Home working in the construction industry: what does the future hold?


MANY office-based construction industry workers have been carrying out their duties remotely for almost six months now due to Covid-19. 

While some construction tasks cannot be carried out away from a physical jobsite, the sector’s willingness to embrace new technologies and digitalisation in recent years meant that many businesses were able to quickly adapt to more flexible working practices.

When lockdown restrictions are lifted, employers will be faced with a potentially tricky decision regarding whether to continue to allow employees to work from home – either partially or full-time – or look to return to the pre-Covid workplace routine.

In a special Project Scotland report, we asked a number of sector stakeholders about their experiences of working remotely and what the future may hold.

Some people believe a more flexible work environment is just what the sector needs to encourage a more diverse workforce, help alleviate skills shortages and improve mental health and wellbeing by creating a better work/life balance.

Others take the view that there is no substitute for face-to-face interaction and that having everyone together in one place is fundamental to maximising productivity and building relationships with colleagues.

Alastair Wallace, senior partner at Thomas & Adamson, revealed the business was well prepared to deploy home working, having invested heavily in state-of-the-art technology two years ago. He said the situation has given the firm ‘increased belief’ in the power of its investment and enabled the company to look at how it can develop its ICT further.

“Our employees’ home lives are all very different and we have had to be flexible to accommodate a range of circumstances, which has led us to implement a genuine flexible working practice,” Wallace said. “Colleagues with children, sharing workspaces with their partners or flatmates, family commitments, pets, etc – flexible working empowers our team to fit their working day around their lives, providing a better work life balance, plus the added benefit and financial saving of no work commute. 

Alastair Wallace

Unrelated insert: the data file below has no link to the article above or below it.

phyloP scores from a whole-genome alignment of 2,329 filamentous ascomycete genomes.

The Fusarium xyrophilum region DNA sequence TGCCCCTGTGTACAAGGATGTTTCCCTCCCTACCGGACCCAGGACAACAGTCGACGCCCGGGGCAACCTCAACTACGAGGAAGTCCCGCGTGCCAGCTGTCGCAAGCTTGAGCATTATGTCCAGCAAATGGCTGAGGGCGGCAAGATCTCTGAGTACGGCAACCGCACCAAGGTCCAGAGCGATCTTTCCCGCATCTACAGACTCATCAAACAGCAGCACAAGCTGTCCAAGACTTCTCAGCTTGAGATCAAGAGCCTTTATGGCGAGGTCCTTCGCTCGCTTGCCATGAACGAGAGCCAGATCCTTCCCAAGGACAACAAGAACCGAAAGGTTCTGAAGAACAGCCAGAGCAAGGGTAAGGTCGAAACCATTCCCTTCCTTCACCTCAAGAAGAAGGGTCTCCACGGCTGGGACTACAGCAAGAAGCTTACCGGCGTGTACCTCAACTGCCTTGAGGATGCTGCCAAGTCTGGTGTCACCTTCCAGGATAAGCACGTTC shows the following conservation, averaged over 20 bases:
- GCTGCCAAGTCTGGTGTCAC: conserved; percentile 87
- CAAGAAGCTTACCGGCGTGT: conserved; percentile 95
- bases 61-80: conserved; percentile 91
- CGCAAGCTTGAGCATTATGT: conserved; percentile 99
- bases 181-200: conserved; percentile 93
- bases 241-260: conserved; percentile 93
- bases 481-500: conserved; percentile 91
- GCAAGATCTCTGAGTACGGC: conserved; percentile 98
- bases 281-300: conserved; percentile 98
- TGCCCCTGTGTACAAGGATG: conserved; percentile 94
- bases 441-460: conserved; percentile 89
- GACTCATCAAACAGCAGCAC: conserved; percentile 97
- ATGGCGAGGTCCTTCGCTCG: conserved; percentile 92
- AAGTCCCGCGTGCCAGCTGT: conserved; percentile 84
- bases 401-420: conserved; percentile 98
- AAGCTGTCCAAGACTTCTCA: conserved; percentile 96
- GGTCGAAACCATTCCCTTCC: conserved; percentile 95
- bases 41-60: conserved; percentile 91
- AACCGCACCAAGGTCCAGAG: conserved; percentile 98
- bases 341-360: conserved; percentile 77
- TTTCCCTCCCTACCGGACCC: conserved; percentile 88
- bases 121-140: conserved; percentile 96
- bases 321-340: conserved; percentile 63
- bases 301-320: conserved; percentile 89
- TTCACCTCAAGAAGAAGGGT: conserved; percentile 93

“We trust our employees and can see the results of this policy has been beneficial and improved efficiency from everyone.

“Communication is an essential part of everyone feeling part of our team and we have increased our efforts throughout the business to make sure everyone is updated and ensure no one feels isolated.”

Wallace stated there have been a number of disadvantages too, including a lack of networking opportunities, difficulties in building new business relationships, and Wi-Fi which doesn’t always cooperate.

“Whilst these are not ideal, we are all in this together and everyone is understanding that we must work with the situation for the time being,” he added. “Home working can blur the lines between home and work and inevitably there is a lack of social interactions. We are trying to maintain a level of social activity with regular multi-office quizzes – work talk is not allowed! The wellbeing of our staff is our number one priority and we understand remote working does not suit everyone, but we have a responsibility and will continue to support every colleague.”

Wallace believes face-to-face meetings are generally more productive when brainstorming ideas and holding an open forum for debate. 

He added, “While processes can largely be managed remotely, relationships with our employees, clients, contractors and network are cultivated by experiences and informalities. Opportunities are generally created by cross pollination of ideas and ease of communication. There is no substitute for being able to tap your colleague on the shoulder for some help or advice, nor being able to discuss issues or opportunities informally over lunch or a drink. These also allow teams to get to know each other, understand and align with common approaches, culminating with respect of other abilities and areas of common interest.